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The best countries to live in in 2023 for better work-life balance

We all know what it’s like to feel out of balance, despite the popularity of the four-day work week and a shift.

Overworking is a common problem. It’s not surprising that many people struggle to find the right balance with 44% feeling stressed, and 60% emotionally disconnected from work in 2022. New research shows that there are still countries with a better approach to living and working.

We looked at the average weekly hours, paid time, average annual income, paid maternity, paternity, work satisfaction, and average life satisfaction in 197 countries to identify them.

If you are looking for a new environment to improve your work-life balance, these places may be a good choice.

Denmark offers the best work-life balance.

Danes are proud of their work-life balance and discourage overworking. Denmark has a 34-hour work week and office hours that end at 4pm. This gives people more time for family and personal time.

Reports also indicate that 72% of Danish women are employed, which is a significant increase from the global average 59%. It has one of Europe’s lowest levels of burnout and highest work-life balance satisfaction scores.

Austrians have the lowest average weekly hours

Austrian workers have one of the best work-life balances in Europe. The work week is only 34 hours long and there are many paid holidays. To promote gender equality at work, the country offers affordable and high-quality child care for working parents.

Low burnout rates in the country are also lower than those in the UK, which average 5%.

Finland has the highest work-life balance satisfaction scores

Finland offers one of the most flexible work schedules in Europe. The Working Hours Act in Finland gives people the ability to change their work hours by three hours. This allows people to make work more flexible to suit their lives.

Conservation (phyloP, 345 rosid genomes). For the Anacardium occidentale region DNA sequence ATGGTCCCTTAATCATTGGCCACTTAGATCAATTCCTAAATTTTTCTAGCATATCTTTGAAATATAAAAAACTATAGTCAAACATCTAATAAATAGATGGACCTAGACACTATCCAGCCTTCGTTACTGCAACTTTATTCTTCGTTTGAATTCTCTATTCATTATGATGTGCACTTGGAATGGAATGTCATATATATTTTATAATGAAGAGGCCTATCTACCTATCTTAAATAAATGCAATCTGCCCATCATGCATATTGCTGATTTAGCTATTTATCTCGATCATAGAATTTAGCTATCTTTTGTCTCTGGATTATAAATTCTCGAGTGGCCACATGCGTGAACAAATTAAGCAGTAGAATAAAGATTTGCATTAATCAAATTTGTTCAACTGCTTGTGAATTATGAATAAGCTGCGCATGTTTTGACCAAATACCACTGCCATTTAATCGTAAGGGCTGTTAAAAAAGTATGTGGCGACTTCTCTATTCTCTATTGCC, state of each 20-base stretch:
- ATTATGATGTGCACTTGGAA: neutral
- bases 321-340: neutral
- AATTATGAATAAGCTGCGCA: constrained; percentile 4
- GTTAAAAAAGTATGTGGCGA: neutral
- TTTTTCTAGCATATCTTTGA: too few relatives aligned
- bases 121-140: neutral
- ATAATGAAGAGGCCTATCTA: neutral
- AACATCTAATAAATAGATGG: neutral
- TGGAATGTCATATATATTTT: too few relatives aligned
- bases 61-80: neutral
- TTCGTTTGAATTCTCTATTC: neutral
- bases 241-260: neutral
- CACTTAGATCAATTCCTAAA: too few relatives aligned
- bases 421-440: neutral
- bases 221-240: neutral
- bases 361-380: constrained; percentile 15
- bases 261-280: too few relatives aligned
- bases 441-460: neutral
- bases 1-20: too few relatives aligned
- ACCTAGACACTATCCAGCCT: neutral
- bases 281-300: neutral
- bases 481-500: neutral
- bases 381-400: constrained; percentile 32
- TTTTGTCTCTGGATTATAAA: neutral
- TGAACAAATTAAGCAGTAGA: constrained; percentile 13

It helps, too, that Finland ranks first in the UN Happiness Report five consecutive times.

The best work-life balance, ranked

Rank Country Average weekly hours Paid Leave (Days) Avg. Avg. Paid maternity leaves (weeks) Paid paternity leaves (weeks) Satisfaction: Work-life balance Satisfaction – General life
1 Denmark 34 36 PS68,110 18 2 9 8
2 Austria 34 38 PS52,210 16 4 8 7
3 Finland 36 36 PS53,660 18 3 9 7
3 Luxembourg 37 37 PS81,110 20 2 8 7
5 Ireland 36 30 PS74,520 26 2 8 7
6 Netherlands 32 28 PS56,370 16 6 8 7
7 Spain 37 36 PS29,740 16 16 8 6
7 Estonia 37 39 PS37,009 20 4 8 6
9 United Kingdom 36 28 PS45,380 39 2 8 7
10 France 36 36 PS43,880 16 2 8 6

These are the countries that have the worst work-life balance.

  1. Sudan
  2. Gambia
  3. Samoa
  4. Lesotho
  5. Thailand
  6. Eritrea
  7. Papua New Guinea
  8. Palau
  9. Maldives
  10. Bangladesh

Improve your relationship with work

More than 6 million people in the UK plan to leave their jobs by 2023. 24% of them are looking for better work-life balance.

You don’t need to wait until you have a better work-life balance. You can help right away by doing these things.

  • Make and follow a schedule

A schedule is one of the best things you can do to improve your work/life balance. Make sure to stick to it. You will be better able to manage your time if you plan ahead. It will be easier for your loved ones to hold you responsible if you tell them.

  • Set boundaries

You must establish boundaries between your personal life and professional life if you desire to maintain a healthy work-life harmony. You can mark the transition between work and home by taking the dogs for a walk or dressing up in different clothes. You can also work from home with a coworking space or shared office. This allows you to leave work behind.

  • Take time for you

Have you ever done anything just for fun? You can reduce stress and improve your mental health by engaging in activities that make you smile.

  • Use Work apps to leave work

You can remove the company’s email chat and inbox from your devices. This will reduce the need to check them on weekends and after-hours.

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